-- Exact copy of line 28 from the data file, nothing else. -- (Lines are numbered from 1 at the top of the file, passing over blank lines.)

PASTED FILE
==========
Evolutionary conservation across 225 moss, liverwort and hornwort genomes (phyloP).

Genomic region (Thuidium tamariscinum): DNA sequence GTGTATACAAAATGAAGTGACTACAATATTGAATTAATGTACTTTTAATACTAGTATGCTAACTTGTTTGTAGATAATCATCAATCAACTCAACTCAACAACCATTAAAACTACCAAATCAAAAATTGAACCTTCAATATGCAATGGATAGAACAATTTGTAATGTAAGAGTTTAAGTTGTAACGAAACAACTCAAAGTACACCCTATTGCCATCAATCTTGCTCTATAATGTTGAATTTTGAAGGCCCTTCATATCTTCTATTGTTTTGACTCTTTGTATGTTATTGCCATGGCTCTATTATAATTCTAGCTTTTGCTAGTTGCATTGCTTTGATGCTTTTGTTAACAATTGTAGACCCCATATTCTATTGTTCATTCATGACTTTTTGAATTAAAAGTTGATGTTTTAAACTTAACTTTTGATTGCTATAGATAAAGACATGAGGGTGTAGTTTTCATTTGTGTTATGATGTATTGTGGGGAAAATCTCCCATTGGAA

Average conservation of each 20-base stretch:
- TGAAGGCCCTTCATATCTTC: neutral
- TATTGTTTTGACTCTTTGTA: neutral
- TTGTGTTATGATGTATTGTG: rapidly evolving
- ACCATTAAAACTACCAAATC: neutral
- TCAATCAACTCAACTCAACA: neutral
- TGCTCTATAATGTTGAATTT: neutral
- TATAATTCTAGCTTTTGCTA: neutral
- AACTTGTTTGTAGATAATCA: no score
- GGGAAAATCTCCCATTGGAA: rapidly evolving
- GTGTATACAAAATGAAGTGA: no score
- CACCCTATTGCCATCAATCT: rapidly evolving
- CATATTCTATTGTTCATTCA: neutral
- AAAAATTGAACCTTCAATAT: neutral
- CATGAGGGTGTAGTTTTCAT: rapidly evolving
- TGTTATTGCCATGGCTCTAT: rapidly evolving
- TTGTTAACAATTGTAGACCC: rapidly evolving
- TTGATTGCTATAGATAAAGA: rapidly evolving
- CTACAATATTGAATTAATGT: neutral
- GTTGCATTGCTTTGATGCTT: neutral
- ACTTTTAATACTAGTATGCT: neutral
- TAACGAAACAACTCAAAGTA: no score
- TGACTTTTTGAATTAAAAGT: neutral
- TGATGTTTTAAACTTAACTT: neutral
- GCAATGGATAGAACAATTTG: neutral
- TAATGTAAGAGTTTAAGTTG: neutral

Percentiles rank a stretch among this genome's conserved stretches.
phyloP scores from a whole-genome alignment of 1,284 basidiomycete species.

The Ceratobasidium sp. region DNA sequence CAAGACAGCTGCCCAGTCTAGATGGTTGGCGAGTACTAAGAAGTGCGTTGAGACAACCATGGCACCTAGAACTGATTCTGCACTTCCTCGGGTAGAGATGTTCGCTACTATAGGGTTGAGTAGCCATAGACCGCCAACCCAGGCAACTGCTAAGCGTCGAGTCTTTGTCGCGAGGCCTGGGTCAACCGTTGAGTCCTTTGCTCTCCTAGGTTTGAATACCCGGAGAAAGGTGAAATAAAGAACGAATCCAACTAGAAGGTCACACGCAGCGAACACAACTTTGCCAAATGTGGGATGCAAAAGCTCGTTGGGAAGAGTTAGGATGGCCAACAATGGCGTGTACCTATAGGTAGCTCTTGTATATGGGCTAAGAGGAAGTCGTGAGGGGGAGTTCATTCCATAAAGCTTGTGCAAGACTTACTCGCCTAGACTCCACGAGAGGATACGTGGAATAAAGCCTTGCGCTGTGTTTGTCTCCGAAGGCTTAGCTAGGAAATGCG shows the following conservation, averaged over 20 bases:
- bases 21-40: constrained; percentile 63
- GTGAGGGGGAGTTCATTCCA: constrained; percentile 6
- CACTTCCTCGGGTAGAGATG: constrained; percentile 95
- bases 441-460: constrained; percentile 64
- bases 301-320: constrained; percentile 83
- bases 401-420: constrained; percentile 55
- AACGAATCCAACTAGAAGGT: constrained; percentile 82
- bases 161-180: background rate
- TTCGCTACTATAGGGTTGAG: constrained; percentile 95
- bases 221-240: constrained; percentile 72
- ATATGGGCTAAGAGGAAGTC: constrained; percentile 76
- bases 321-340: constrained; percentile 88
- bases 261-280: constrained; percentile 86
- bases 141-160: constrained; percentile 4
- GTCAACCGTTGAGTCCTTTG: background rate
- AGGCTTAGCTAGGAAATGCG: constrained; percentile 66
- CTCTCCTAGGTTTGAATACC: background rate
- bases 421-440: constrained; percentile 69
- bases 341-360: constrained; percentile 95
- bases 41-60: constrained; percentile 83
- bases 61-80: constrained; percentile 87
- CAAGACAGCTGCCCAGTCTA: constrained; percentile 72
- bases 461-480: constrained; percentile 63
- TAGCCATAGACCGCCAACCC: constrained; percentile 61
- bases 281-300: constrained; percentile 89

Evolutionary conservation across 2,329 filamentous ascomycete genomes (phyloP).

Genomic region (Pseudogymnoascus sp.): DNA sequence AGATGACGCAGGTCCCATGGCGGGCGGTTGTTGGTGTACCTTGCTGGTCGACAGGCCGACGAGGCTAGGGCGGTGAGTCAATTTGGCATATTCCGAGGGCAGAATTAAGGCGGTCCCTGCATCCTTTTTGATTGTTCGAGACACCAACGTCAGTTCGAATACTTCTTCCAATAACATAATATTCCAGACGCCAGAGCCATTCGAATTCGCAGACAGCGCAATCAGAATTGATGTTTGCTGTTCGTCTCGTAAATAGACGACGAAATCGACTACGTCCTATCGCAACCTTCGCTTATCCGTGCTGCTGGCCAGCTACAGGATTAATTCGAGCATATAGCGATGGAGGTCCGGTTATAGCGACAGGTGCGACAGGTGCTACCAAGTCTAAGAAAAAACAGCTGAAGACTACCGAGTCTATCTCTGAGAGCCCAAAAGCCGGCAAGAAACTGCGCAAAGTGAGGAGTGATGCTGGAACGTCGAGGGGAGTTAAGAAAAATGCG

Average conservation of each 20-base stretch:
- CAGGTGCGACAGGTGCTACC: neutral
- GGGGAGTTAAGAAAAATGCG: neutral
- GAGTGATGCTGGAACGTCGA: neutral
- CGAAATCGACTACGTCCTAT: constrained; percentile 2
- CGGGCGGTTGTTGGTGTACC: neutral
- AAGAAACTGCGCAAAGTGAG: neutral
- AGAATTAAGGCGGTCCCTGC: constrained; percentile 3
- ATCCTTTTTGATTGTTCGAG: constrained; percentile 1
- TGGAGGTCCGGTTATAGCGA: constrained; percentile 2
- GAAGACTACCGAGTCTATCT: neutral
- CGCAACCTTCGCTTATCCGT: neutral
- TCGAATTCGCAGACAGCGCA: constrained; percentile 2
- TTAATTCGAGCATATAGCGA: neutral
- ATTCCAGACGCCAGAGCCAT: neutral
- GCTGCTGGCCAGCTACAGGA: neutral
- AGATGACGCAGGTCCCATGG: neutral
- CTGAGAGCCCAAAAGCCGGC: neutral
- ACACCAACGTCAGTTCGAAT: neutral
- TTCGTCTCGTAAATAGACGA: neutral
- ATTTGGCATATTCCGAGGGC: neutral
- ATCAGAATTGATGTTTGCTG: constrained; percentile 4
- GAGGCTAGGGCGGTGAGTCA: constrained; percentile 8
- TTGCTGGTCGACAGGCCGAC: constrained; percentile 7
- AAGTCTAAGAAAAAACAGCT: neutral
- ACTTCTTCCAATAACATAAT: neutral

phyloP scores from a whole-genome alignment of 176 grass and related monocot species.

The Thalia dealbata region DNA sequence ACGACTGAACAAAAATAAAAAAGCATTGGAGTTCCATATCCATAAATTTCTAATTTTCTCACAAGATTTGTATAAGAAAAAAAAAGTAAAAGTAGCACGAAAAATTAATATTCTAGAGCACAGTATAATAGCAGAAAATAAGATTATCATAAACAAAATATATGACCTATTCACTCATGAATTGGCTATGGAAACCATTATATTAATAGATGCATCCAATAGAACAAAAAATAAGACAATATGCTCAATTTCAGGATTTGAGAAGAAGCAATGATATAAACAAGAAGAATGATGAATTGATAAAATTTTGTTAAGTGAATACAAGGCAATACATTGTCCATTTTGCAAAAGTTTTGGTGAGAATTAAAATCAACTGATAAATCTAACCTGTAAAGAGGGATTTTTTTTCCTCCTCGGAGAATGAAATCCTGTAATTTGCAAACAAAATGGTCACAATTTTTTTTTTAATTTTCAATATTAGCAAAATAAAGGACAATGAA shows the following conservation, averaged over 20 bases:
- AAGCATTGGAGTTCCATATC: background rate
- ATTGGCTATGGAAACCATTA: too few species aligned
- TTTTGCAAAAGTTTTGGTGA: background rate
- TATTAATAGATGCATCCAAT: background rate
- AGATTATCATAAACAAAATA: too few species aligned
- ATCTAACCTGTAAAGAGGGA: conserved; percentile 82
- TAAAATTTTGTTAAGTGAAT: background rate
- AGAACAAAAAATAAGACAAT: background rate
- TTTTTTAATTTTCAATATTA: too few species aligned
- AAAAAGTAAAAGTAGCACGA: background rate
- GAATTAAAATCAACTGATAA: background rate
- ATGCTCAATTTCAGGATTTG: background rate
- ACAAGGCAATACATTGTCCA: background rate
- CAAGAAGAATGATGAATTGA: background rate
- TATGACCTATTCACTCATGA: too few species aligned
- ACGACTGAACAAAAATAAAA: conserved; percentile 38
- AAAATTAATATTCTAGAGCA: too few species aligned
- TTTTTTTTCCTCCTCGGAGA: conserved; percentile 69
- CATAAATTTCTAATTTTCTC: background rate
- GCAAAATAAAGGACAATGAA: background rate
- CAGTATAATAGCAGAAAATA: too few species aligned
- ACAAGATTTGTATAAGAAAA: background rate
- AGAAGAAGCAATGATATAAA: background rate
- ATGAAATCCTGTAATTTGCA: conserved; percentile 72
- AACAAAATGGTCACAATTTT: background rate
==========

- TAATGTAAGAGTTTAAGTTG: neutral